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How Do You Know When to Use Microspikes?

Hiking in the snow can be a ton of fun, but only if you’ve got the right equipment. When you read about hiking, you hear people mention different traction devices: snowshoes, crampons, microspikes, flip-flops, you name it. In many situations, crampons and snowshoes are just a bit too much- not to mention a bit too expensive. So, how do you know when to use microspikes?

What are Microspikes?

Microspikes are a type of traction device that hikers use to prevent slipping on snow and ice. They wrap around the bottom of your boots and are made of tiny metal spikes. They’re particularly useful when the snow/ice has begun to melt, digging into the softer parts of the ice and providing tons of grip that your hiking boots or trail running shoes just don’t have. The microspikes that I use are the YakTrax Diamond Grips:

Yaktrax Diamond Grips on a recent trip to Rocky Mountain National Park in May 2021

If you’re interested, you can check out my full (but brief) review of the Yaktrax here!

Types of Traction Devices for Snow and Ice


These are the least intense type of traction device. A bit of rubber stretches around your shoe and holds the thin spikes in place, making it much easier to walk on average trails that are covered in snow and ice. If you’re heading up anything like a 35-degree incline or lower, microspikes will (usually) be the bare minimum of what you need.


In situations where slipping isn’t the annoying kind of inconvenience, but the deadly kind, crampons are usually the way to go. Instead of small metal spikes, you have what amounts to knives for feet. They let you kick in to snow and ice at very high altitudes, conquering steep trails and staggering inclines much more safely. Crampons are used by mountaineers to dig into the side of frozen peaks and keep going without risking a deadly fall.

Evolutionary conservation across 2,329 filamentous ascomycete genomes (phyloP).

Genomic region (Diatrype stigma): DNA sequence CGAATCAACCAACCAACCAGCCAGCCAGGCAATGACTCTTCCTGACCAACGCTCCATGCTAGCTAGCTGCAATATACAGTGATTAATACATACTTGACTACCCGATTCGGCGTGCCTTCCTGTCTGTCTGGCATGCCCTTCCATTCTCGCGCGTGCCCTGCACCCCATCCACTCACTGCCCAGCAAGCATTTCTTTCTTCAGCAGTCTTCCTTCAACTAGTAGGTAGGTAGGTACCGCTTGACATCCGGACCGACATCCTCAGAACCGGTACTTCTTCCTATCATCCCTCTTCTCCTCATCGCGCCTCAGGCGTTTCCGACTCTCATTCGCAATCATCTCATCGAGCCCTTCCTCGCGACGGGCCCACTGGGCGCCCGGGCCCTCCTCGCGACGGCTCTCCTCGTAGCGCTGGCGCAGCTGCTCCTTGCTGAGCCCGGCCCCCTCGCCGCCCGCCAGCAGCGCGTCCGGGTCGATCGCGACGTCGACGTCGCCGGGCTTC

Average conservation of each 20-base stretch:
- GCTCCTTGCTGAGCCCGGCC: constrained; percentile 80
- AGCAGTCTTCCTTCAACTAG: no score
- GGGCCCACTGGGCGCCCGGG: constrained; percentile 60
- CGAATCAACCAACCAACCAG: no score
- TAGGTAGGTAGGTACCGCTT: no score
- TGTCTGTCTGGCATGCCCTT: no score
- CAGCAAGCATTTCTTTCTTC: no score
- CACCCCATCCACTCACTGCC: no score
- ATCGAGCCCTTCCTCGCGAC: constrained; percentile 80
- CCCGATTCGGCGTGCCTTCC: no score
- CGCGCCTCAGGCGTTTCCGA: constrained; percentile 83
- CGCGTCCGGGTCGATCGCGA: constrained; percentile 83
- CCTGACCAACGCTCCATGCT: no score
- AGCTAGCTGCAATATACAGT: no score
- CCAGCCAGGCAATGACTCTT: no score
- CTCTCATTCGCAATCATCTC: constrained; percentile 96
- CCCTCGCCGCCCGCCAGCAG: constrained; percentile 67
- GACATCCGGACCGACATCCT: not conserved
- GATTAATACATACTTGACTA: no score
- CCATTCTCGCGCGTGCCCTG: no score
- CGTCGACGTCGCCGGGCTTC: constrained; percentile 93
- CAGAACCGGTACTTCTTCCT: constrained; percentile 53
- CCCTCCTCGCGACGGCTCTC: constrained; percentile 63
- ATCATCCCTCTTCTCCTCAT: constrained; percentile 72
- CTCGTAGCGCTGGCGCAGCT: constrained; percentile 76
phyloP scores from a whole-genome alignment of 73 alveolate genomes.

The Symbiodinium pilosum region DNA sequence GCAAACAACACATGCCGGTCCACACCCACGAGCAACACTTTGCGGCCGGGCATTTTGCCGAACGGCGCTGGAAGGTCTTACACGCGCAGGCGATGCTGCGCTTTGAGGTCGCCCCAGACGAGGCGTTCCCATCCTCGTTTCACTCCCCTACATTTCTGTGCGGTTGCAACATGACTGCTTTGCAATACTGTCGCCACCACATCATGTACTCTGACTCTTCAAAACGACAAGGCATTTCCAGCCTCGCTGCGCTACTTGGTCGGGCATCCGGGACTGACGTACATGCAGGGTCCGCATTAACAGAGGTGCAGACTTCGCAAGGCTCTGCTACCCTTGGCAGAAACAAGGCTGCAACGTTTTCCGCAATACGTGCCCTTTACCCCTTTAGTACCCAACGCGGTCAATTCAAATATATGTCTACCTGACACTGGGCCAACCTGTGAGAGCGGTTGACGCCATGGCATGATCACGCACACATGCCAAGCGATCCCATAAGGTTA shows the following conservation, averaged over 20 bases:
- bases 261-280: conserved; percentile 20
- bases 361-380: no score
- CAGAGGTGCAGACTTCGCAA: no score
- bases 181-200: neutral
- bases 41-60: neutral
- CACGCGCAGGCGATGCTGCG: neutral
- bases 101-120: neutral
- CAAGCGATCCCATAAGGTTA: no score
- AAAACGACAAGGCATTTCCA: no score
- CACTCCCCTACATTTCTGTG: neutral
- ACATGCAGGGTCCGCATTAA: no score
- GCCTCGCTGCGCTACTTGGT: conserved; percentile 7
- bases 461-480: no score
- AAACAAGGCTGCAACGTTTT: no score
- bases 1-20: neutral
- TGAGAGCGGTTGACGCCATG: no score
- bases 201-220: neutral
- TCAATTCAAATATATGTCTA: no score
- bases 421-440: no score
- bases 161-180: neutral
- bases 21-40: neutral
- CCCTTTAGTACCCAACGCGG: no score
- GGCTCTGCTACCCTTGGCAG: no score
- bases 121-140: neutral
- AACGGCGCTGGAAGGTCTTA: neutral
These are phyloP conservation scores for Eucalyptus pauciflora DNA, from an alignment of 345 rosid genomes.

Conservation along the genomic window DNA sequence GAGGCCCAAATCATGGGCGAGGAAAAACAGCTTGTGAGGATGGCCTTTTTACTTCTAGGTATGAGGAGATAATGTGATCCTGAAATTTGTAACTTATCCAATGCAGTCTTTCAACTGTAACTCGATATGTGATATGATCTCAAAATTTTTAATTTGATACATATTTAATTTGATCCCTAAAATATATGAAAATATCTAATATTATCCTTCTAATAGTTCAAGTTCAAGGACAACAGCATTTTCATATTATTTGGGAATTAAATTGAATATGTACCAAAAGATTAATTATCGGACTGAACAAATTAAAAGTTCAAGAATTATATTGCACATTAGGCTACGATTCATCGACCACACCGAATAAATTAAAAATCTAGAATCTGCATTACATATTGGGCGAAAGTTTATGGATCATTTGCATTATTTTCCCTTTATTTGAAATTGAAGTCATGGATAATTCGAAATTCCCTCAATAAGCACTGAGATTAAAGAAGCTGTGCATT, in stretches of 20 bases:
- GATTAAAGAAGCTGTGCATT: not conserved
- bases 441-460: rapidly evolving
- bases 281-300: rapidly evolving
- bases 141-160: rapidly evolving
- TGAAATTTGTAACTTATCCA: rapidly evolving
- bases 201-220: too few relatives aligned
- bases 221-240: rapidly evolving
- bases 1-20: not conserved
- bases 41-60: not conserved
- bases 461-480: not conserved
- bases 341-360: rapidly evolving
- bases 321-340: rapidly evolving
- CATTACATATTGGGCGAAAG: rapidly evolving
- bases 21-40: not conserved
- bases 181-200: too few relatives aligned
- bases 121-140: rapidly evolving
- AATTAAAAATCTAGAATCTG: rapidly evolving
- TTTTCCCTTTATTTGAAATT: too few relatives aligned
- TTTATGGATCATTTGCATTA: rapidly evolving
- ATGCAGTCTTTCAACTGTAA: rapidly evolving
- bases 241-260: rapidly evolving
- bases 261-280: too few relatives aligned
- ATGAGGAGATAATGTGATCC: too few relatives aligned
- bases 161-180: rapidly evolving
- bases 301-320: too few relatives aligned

Climber stuck into the side of an ice wall with crampons!


If you want to avoid “post-holing”- when the snow is so deep and loosely packed that your foot falls right through it- snowshoes are the way to go. They disperse your weight across a much wider surface area, preventing you from falling through loose snow. Mountaineers and winter hikers alike use snowshoes to make walking across snow much, much easier. Anybody who’s stepped onto loose snow and found themselves thigh deep knows the benefit of snowshoes that stop that from happening!

Snowshoes and loose, drifting snow- a match made in hiker heaven!

When Should You Use Microspikes?

Microspikes are a great solution when you’re walking across ice and snow on light-medium steep trails. They’ll keep you from slipping and sliding around. i’ve found that they work exceptionally well on slightly slushy ice/snow that has just begun to melt. The spikes grab the snow like a tick grabs the inside of your thigh- tightly.

The best situations to use microspikes are when crampons and snowshoes don’t make sense, but the snow is still slippery. If you aren’t post-holing a lot, if the snow/ice isn’t incredibly dense and thick, and if you’re not hiking at a very high altitude, microspikes are a great choice. They’re less expensive, less bulky, and easier to attach to your boots than snowshoes or crampons. I used them to great effect (minus a decent amount of post-holing but I’ll blame that on being 280 pounds) on this hike:

That’s the final push to Lake of Glass at Rocky Mountain National Park. It was about two-tenths of a mile, at a roughly 29% grade. it wasn’t the most intense thing in the world, but I doubt I’d have made it if it weren’t for the microspikes on my feet!

Wrapping Up:

So, what are microspikes and what are they good for? They are traction devices that attach to the bottom of you’re feet, and they’re good for every snowy situation where snowshoes and crampons aren’t necessary!

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